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Bono is a typical centre of the Goceano, the internal mountainous area of ​​the northern part of Sardinia that owes its name to the presence of waters and springs. Bono is located on an offshoot of the Goceano mountain range, in the mountainous area where the Tirso river originates and its highest point is Mount Rasu at 1259 meters above sea level.

In its territory there is a rare yew forest (Taxus Baccata), an evergreen tree with very slow growth, where some trees reach 16 meters in height and 1.5 meters in diameter, and for this reason it has been declared a Natural Monument.

The area has been inhabited since prehistoric times and you can see several nuraghi (ancient Sardinian fortress) such as the Nuraghe Sas Doppias consisting of a large central body and another secondary tower.

The nuraghe tops with a tholos vault, that is to say, a dome.
It should be mentioned that tombs of giants have been discovered near Bono near the Nuraghe Ortivai and Praninghedda.
There is not much information on the Roman or Byzantine periods, but we know that in the 9th century, when Sardinia was divided into 4 Giudicati, Bono was part of the Giudicato of Torres-Logudoro.
The Giudicato (district) was a state in all respects and was ruled by a monarch, called Giudice, with a court, an administrative organization and international relations.

A very modern organization if we think that female succession was allowed and in this period the Sardinian territory was enriched with churches and palaces. The first church was the basilica of San Gavino (Saint Gavin) in Porto Torres built by workers who came from Pisa together with numerous merchants.

After the battle of Meloria between the Maritime Republics of Genoa and Pisa, the Giudicato ended up under the control of Genoa. After a series of internal struggles, the Giudicato was assigned to Queen Adelasia who had married Enzo di Svevia, son of the great Federico II.

Throughout the period of the Giudicati, Bono was part of the curatoria, that is the administrative region of the Goceano and the whole fertile territory of the Goceano was disputed between the Giudicati of Torres and Arborea.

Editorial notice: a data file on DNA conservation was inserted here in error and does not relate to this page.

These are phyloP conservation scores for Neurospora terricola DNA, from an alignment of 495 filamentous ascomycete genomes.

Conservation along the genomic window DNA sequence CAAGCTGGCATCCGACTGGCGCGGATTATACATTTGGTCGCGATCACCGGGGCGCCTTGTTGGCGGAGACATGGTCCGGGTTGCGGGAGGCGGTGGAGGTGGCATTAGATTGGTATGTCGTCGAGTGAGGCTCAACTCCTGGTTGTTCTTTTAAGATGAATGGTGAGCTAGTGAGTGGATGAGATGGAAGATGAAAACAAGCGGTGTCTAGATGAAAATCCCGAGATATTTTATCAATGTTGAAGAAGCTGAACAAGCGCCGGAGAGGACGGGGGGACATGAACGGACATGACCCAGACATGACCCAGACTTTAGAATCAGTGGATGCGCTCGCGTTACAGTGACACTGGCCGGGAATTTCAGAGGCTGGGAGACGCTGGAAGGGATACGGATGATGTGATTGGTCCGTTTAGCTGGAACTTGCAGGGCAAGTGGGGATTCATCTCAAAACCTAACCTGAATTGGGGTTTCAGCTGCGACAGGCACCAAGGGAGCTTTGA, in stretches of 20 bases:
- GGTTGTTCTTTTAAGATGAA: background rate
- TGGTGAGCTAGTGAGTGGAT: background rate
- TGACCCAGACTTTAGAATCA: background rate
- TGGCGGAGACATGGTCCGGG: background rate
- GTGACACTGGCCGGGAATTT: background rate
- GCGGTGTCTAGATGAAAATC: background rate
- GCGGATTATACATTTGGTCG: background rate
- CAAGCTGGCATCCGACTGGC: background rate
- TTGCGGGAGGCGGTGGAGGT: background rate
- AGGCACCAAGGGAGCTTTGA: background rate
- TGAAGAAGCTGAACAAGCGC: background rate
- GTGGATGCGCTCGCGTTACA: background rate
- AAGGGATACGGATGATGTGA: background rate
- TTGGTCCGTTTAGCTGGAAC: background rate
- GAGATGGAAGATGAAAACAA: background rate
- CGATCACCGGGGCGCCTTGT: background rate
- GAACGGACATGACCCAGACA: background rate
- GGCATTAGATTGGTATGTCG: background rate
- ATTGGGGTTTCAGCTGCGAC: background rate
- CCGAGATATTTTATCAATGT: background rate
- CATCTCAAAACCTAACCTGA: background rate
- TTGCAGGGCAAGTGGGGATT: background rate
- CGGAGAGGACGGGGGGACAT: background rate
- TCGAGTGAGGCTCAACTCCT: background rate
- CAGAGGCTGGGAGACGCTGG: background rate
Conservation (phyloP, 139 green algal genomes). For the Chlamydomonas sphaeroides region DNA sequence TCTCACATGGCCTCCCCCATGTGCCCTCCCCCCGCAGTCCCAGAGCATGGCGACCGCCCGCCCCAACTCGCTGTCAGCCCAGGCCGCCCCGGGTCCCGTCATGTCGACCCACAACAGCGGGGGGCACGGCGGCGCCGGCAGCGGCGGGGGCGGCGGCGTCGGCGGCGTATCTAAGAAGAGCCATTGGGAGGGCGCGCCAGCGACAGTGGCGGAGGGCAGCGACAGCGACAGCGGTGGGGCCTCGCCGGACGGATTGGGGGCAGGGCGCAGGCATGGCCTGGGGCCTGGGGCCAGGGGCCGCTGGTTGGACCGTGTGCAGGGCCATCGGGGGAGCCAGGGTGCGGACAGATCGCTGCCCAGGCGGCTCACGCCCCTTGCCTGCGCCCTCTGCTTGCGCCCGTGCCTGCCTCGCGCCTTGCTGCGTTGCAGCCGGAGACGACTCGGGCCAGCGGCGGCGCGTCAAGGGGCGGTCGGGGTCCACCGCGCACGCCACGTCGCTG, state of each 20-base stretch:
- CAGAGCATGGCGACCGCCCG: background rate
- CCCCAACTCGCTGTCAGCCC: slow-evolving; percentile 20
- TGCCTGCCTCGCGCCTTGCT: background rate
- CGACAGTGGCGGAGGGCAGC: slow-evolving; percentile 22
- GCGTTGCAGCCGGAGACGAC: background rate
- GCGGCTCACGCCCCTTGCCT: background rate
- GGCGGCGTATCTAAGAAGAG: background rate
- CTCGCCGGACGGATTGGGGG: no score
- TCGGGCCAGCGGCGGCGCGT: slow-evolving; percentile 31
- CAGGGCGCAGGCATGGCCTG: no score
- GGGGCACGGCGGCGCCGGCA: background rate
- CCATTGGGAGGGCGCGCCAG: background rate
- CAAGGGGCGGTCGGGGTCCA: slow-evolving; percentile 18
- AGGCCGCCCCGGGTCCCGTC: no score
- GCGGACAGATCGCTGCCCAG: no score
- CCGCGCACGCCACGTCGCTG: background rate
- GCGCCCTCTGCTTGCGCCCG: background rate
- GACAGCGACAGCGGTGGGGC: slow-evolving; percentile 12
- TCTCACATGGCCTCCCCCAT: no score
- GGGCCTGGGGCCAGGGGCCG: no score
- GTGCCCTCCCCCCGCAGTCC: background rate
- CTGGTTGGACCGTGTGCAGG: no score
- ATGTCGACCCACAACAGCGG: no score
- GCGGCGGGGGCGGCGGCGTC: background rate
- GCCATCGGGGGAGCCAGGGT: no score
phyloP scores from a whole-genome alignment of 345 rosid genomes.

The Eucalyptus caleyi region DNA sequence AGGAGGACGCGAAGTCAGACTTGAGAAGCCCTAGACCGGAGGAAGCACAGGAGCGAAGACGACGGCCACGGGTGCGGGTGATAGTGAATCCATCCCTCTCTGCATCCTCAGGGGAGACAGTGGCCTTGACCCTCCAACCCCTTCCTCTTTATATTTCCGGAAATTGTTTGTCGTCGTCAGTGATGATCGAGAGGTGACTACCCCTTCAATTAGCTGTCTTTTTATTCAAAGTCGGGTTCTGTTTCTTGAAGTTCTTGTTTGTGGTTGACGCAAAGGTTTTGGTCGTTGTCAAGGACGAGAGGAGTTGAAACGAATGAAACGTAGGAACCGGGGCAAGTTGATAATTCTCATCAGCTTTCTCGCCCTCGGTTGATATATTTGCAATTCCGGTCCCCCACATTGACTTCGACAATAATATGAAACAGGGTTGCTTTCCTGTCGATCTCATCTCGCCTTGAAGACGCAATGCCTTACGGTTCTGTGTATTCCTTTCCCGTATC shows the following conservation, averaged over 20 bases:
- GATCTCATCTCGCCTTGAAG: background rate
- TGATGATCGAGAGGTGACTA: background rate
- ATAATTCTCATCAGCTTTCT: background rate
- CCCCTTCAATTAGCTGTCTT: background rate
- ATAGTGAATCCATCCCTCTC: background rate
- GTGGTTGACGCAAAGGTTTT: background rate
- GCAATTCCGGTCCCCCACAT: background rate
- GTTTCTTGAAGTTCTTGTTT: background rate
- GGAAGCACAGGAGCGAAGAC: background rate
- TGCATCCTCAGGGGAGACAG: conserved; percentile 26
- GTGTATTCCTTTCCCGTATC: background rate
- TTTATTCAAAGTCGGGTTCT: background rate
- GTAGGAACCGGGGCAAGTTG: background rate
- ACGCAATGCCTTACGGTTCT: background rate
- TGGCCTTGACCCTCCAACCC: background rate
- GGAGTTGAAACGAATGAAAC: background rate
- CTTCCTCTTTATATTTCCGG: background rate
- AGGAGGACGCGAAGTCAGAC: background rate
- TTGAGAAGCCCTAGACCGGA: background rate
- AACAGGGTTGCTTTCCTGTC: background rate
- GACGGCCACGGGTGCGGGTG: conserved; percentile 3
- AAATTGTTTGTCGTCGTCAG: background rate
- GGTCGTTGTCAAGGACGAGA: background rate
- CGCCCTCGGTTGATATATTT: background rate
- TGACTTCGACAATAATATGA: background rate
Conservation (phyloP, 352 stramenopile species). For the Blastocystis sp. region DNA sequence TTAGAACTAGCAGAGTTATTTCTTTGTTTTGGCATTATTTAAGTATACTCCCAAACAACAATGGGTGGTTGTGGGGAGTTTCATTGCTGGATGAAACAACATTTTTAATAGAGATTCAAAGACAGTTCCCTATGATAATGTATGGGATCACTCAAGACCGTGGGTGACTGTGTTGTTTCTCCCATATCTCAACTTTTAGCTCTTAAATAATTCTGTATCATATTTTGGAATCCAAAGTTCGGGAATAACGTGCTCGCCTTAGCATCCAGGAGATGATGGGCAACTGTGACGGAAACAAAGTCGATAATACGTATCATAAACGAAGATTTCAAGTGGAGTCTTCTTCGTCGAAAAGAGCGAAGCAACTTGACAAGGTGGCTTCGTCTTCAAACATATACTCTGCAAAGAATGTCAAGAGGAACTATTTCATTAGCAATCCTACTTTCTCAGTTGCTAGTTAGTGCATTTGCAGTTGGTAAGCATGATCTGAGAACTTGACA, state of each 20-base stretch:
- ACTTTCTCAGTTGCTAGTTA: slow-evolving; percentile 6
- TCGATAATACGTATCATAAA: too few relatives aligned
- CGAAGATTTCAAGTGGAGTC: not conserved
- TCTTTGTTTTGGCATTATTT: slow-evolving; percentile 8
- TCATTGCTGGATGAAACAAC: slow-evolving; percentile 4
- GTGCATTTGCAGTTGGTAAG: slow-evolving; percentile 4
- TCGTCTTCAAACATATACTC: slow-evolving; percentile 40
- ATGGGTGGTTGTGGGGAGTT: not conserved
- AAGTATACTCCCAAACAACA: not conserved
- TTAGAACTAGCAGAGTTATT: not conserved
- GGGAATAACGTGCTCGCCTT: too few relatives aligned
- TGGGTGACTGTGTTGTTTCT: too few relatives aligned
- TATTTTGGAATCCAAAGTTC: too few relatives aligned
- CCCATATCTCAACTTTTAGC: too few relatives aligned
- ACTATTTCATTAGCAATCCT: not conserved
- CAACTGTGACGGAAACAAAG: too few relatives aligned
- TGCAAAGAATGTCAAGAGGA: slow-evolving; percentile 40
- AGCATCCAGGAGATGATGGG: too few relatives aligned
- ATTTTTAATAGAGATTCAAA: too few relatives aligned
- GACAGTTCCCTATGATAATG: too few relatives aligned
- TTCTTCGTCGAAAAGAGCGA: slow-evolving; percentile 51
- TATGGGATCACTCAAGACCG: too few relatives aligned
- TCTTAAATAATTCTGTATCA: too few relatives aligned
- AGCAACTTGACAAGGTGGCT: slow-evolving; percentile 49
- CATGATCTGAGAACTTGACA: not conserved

During this period of well-being, splendid churches were built such as the parish church of San Michele Arcangelo (Saint Michael Archangel), which recalls the Pisan style, and a Franciscan convent in Monte Rasu. Here lived the blessed Giovanni Parenti, one of the first Franciscans of Sardinia.
It was in this period that the Church of San Gavino was built in Lorthia. The saint, martyred in Porto Torres with Proto and Gianuario, was much loved and is still celebrated in May.

The town of Lorthia was later abandoned in the eighteenth century probably due to the plague.

When in 1297 Pope Boniface VIII established the Kingdom of Sardinia and Corsica and assigned it to the Spaniards of Aragon, a period of decline began for Bono as for all of Sardinia. The Spaniards saw the island only as a territory to be ‘squeezed’ and events of particular interest did not happen.

In 1720, Sardinia passed to the Savoy and there was a period of improvement but also an awakening of pride. In fact, in 1796 Giovanni Maria Angioy initiated antifeudal motions that spread throughout the island.
Angioy was born in Bono and for this reason the repression of the Savoy began precisely from the bombardment and conquest of the town. In response, the Bonesi also attacked the Piedmontese troops taking some prisoners but the Savoy men got the better of it.

The story is illustrated in a large mural by Liliana Canu in the centre of the town. Another peculiarity in memory of that day is that the clock of the church of San Michele Arcangelo was activated as a result of 4 cannon balls fired during the bombardment of Bono, which the population managed to resist.
In 1860, like the rest of Sardinia, Bono became part of the Kingdom of Italy.


Traveller's Guide to Italy